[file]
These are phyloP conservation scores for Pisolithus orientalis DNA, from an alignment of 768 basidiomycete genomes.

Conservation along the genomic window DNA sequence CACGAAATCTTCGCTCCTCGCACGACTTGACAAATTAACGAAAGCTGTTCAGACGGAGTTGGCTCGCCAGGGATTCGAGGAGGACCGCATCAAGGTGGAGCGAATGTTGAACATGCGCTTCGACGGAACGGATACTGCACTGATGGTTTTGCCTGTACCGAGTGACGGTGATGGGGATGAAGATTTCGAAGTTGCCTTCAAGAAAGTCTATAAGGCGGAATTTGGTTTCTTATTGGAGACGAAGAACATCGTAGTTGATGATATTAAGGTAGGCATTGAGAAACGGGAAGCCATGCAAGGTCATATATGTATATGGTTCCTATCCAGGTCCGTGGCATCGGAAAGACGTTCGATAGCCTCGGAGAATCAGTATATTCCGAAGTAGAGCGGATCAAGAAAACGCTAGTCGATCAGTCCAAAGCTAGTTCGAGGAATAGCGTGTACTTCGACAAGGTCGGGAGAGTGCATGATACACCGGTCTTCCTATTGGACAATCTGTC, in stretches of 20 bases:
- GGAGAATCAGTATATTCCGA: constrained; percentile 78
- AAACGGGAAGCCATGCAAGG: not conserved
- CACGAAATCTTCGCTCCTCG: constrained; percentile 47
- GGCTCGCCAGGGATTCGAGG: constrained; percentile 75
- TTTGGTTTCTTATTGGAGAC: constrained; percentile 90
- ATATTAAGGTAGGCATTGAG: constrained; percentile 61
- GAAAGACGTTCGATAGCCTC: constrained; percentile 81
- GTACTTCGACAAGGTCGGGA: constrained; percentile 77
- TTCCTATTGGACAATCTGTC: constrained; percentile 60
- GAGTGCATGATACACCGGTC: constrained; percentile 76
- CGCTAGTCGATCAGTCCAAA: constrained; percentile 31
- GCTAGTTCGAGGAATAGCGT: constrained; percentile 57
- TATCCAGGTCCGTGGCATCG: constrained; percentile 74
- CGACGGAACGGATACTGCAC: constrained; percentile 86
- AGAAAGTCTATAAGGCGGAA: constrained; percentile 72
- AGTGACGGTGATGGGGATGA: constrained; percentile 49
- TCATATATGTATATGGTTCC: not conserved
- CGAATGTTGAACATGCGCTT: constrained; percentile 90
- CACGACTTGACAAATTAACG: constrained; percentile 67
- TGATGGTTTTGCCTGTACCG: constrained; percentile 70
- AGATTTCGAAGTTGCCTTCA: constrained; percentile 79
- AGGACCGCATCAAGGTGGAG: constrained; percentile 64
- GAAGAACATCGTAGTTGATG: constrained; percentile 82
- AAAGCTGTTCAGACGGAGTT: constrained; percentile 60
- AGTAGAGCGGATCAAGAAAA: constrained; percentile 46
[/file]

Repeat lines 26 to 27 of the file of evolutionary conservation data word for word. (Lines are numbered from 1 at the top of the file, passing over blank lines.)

- AAAGCTGTTCAGACGGAGTT: constrained; percentile 60
- AGTAGAGCGGATCAAGAAAA: constrained; percentile 46